While rebooting, hold down the option key and select the Linux partition at the boot picker.
Run nano /etc/yaboot.conf again and add brokenosx to a new line. Once more, run ybin -v.

Now, each boot loader entry does what you’d expect. The trick here is that brokenosx causes yaboot to directly load the Mac OS X booter for the macosx= entry. The macos= entry, on the other hand, will still cause the blessed system folder to be booted.

Fixing Mac OS 9 after installing Linux

One problem is still there: When you try to boot Mac OS 9, you are greeted by a blinking floppy with a question mark. This happens because the Debian partitioner destroys the Mac OS 9 drivers for the HFS+ partitions. However, the drivers can be reinstalled.

You need:

  • Mac OS 9 install CD. Any other bootable Mac OS 9 CD might also work.


  1. Insert the CD and reboot the iBook while holding down the C key.
  2. Open Drive Setup, highlight the internal hard drive, go to the Functions menu and click Update Drivers.
  3. Reboot

Resetting the Startup Disk

Whenever you touch the Startup Disk preference pane in Mac OS X or the Startup Disk control panel in Mac OS 9, your system will no longer show the yaboot prompt when you turn it on. To fix that, do the following:

  1. Hold down the option key while booting and select the Linux partition
  2. Run ybin -v

Fixing Linux problems is an excellent article that explains how to fix most issues that Debian has on PowerPC. For example, to fix the font rendering troubles, create an xorg.conf file (switch to a text terminal, run init 3, Xorg -configure, cp /root/ /etc/X11/xorg.conf) and insert Option "RenderAccel" "false" into its Device section.

ARP and multicast packets lost with OpenVPN in tap mode

After upgrading our OpenVPN server VM from Debian 7 to Debian 8 (moving us from OpenVPN 2.2 to OpenVPN 2.3 and Linux kernel 3.2 to Linux kernel 3.16) and upgrading our virtualization from VMware ESXi 5.5 to ESXi 6.0 and moving the VM to a different host, the VPN got really unreliable: the VPN connection itself worked fine, but any connections established across the VPN were very slow to get established. Once they were established, everything worked fine and you could even create new connections to the same host across the VPN and they would be established quickly.

I wasn’t sure which one of the many changes caused the issue, but luckily Wireshark quickly revealed the problem: As we are using OpenVPN in layer 2 mode (i.e. with tap interfaces), ARP packets are quite important. While I could see the ARP requests making it across the interface bridge from tap0 to eth0, I saw the ARP replies going into eth0 and not making it to tap0. The server-side fix is easy, just disable the MAC table on the bridge completely and simply lets all packets pass:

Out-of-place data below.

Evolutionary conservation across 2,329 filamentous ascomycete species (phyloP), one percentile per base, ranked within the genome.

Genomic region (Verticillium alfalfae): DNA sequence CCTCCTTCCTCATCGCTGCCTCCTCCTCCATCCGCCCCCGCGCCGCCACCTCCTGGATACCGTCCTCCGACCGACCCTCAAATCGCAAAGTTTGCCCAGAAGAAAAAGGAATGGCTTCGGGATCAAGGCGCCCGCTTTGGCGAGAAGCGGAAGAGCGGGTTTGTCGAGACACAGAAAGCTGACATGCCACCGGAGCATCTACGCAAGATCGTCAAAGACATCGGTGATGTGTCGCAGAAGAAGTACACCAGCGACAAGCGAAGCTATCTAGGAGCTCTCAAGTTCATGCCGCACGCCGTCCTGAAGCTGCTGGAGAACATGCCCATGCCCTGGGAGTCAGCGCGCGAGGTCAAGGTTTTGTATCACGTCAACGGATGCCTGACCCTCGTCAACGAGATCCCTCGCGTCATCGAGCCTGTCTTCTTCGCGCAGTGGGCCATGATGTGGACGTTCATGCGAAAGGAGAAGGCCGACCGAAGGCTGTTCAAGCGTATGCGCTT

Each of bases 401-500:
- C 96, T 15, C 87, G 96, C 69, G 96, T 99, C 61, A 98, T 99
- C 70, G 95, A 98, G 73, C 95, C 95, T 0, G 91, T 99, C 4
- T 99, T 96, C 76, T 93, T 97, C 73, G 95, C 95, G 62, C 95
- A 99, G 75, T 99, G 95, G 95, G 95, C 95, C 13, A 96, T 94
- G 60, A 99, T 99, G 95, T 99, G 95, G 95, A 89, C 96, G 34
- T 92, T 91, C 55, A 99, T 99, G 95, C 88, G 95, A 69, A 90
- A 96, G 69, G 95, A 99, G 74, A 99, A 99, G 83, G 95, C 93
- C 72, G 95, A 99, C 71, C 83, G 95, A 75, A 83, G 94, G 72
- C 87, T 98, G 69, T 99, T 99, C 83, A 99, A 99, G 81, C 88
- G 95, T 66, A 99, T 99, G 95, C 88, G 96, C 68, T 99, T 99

brctl setageing br0 0

Now that ARP was working, I noticed that VPN clients also did not get IPv6 addresses. Evidently, the ICMPv6 multicasts weren’t making it across the bridge either. To fix that, enable multicast snooping on the bridge:

echo 1 > /sys/devices/virtual/net/br0/bridge/multicast_querier

Update March 2016: A recent kernel update in Debian Jessie appears to have changed the multicast bridging behavior. I now need to disable multicast snooping:

echo 0 > /sys/devices/virtual/net/br0/bridge/multicast_querier

Fixing OpenMPI over InfiniBand on Rocks Cluster Linux

We recently got a new small compute cluster at the university, running Rocks Clusters Linux 6.1.1, a CentOS 6 derivative. The nodes are interconnected via an InfiniBand network. Unfortunately, the default configuration of OpenMPI 1.6.2 in the HPC roll wastes a significant amount of performance: it communicates using TCP, which is run over a load-balanced combination of IP over InfiniBand and IP over Ethernet.

Switching to DMA over InfiniBand is simple: just run the following command on all compute nodes and the head node:

sed -i 's/add rocks-openmpi/add rocks-openmpi_ib/g' /etc/profile.d/rocks-hpc.*sh

Now however, you get a message like this when you run an MPI job:

WARNING: It appears that your OpenFabrics subsystem is configured to only
allow registering part of your physical memory.  This can cause MPI jobs to
run with erratic performance, hang, and/or crash.

This may be caused by your OpenFabrics vendor limiting the amount of
physical memory that can be registered.  You should investigate the
relevant Linux kernel module parameters that control how much physical
memory can be registered, and increase them to allow registering all
physical memory on your machine.

See this Open MPI FAQ item for more information on these Linux kernel module

  Local host:    
  Registerable memory:     32768 MiB
  Total memory:            130967 MiB

Your MPI job will continue, but may be behave poorly and/or hang.

To fix that, run

echo "options mlx4_core log_num_mtt=24" >> /etc/modprobe.d/mlx4.conf

on all nodes and reboot. log_mtts_per_seg defaulted to 3 on our kernel and did not need tweaking. To check your current values, run

grep . /sys/module/mlx4_core/parameters/*mtt*

One warning message that still comes up when running an MPI job is the following:

WARNING: Failed to open "OpenIB-cma-1" [DAT_INVALID_ADDRESS:]. 
This may be a real error or it may be an invalid entry in the uDAPL